We decided that the Feast of All Saints provided an ideal moment to gather the 7th-12th grade mothers and daughters for mass. During the homily Fr. Valle quoted St. Augustine: “Because You have loved me, You have made me loveable.” He invited the daughters to look at their mothers and repeat St. Augustine’s words and then asked the mothers to do the same ritual with their daughters.
This important exchange made vivid a fact. God communicates love to us through our relationships with one another. To know that one is loved is both a tremendous blessing and an awesome responsibility. Celebrating the saints as the holy people who have gone before us actually calls us to consider our own growth in holiness. This journey in grace is possible when we trust that we are God’s Beloved. Madeleine Sophie turned to girls and women as the bearers of hope because she believed that through love we help others navigate both the moments of joy and the challenges of anguish.
After communion the Choir of daughters and mothers sang A Mother’s Prayer written by David Foster and Carol Bayer-Sager. The lyrics include these words, “I pray she finds your light/And holds it in her heart/ As darkness falls each night/ Remind her where you are/Every mother's prayer/ Every child knows/ Need to find a place/Guide her with your grace/Give her faith so she'll be safe.”
As a Family of the Sacred Heart we know this safe place in the Heart of God. Let us pray for one another that each of us may continue to grow in wisdom and grace.
P.S. I have included a video below of A Mother's Prayer performed by Celine Dion. (Please ignore any advertisement(s) that may appear.)
Educators and parents touch the future every day. I wonder how each of us considers what the future might be for the young people whom we encounter daily. Each year I like to share an interesting video with parents entitled, "Did You Know?" This new 2012 HD version of the progression of information technology and the speed and constancy of change is an important video for us to watch. Please skip the introductory political ad which changes daily and has nothing to do with the video.
Since I shared the video a few days ago in the Parent Vue, I have been wondering how our alumnae in colleges and universities are navigating their futures. Coincidently in a conversation with one of our High School teachers, I heard the stories of three of our alumnae, April, Jade, and Hannah Brown.
Let me begin with April, Class of 2009, who is currently a Senior at UM, studying neuroscience. Neuroscience is the study of the nervous system, the mechanisms of behavior, and the nature of mind and consciousness. She will complete her B.S. degree this spring. In the midst of a challenging program, April is part of the team organizing a Women’s Leadership Symposium, www.miami.edu/wls, for the women of the University of Miami. April writes, “I worked with women in the community to organize the day. The workshop I am hosting is called ‘Stand Up, Stand Out’ and promotes women to be ‘keen’ and ‘proactive’ in their role as leaders.”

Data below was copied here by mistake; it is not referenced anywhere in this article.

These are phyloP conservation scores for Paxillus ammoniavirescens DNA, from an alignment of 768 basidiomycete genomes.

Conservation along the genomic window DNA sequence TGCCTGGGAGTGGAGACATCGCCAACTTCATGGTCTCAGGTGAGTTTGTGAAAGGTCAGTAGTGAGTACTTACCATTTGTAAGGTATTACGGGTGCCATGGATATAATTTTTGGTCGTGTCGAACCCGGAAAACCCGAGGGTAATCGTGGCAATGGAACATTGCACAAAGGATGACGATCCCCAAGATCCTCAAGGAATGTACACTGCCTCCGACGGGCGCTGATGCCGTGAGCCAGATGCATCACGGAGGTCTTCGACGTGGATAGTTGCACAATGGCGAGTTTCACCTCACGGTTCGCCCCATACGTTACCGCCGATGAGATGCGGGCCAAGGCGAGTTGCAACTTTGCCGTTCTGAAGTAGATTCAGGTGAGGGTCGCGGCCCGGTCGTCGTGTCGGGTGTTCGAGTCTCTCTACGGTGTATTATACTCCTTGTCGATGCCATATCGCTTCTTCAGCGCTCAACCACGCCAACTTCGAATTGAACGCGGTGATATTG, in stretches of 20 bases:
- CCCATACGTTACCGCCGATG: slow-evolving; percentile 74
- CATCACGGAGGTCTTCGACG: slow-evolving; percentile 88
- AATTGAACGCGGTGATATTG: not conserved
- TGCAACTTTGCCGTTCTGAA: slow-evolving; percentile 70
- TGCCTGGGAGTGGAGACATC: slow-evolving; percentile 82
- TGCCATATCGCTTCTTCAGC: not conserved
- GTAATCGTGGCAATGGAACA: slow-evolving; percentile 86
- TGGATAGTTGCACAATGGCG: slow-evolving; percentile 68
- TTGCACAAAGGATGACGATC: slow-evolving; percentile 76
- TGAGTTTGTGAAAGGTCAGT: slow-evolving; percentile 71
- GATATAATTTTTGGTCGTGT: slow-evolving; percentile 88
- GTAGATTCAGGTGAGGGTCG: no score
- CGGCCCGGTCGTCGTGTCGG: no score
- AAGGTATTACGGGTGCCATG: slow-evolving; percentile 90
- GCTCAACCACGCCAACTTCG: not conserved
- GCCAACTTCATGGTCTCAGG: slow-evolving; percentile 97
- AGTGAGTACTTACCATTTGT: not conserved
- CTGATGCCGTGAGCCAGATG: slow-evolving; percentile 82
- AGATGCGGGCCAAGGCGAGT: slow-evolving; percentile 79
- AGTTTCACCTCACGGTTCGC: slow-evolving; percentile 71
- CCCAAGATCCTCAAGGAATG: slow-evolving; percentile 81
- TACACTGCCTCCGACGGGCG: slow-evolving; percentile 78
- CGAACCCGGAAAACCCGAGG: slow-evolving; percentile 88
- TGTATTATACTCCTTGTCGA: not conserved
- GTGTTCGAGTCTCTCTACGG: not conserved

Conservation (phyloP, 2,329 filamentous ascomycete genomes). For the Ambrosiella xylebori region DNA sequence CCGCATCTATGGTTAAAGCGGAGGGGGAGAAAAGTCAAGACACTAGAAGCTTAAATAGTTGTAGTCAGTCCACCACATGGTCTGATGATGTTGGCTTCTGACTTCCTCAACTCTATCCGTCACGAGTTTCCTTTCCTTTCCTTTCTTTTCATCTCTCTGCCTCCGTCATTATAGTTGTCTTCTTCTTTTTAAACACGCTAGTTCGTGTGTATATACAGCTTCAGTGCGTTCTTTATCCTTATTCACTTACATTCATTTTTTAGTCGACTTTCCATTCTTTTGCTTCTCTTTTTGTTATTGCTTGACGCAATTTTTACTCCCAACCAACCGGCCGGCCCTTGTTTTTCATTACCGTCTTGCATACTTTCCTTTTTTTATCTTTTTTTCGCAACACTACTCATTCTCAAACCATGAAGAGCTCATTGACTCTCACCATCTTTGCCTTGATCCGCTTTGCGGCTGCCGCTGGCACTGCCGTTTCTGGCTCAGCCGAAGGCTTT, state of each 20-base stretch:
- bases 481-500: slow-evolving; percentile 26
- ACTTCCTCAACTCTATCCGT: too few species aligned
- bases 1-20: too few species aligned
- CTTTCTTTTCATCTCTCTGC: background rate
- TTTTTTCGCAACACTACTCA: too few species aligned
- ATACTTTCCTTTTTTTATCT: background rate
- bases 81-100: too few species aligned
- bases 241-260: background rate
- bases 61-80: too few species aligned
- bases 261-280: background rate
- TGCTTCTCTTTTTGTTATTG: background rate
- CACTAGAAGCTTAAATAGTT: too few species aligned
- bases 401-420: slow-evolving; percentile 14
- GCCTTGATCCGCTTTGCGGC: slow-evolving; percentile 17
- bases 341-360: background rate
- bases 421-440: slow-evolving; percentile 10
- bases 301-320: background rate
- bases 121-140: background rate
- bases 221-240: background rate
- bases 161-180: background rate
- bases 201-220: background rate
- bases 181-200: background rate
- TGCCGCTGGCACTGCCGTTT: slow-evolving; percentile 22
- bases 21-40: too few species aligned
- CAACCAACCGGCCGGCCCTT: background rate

Jade, Class of 2010, is a Junior at Duke University studying Mechanical Engineering and currently doing her course of studies in Europe this semester. Over the summer she interned at a New York based physical-digital interactive agency called Breakfast. The company specializes in creating digital experiences that utilize custom robotics and devices to bridge the gap between online and the real world. She has been involved in a project so futuristic it is better seen than explained. You can get an idea from this video clip: http://www.youtube.com/watch?v=x3jkoIyJgoc. Jade is standing in the epicenter of innovation in science and technology.
Hannah, Class of 2011 is a Sophomore at Catholic University. She is studying Psychology and loves the city! She just got a job working at the Archdiocese's Archives where she works with soldiers and veterans, helping to organize and find their sacramental records. As a young adult Hannah understands an individual’s entirety is incomplete without the spiritual and sacramental components that nourish the soul.
Hearing this news of the Brown sisters points to the extraordinary wonder of young people who operate from deeply formed values. These values were first nurtured at home and then strengthened at Carrollton. I offer this story as one example of alumnae living the hope of St. Madeleine Sophie who believed through their very lives, Sacred Heart women are an eloquent lesson to the world. The lesson I think Carrollton graduates offer can be articulated in April’s words, Sacred Heart alumnae… “are women who see themselves not only as educated leaders, but also as ‘smart, keen’ ones.” Such women will navigate the stormy seas of change with courage and confidence.
Sr. Suzanne Cooke holds a BA cum laude from Manhattanville College and an interdisciplinary Masters of Social Sciences from the University of Chicago. A native New Yorker, Sr. Cooke grew up on the Jersey shore and attended Elmhurst Academy of the Sacred Heart in Portsmouth, RI...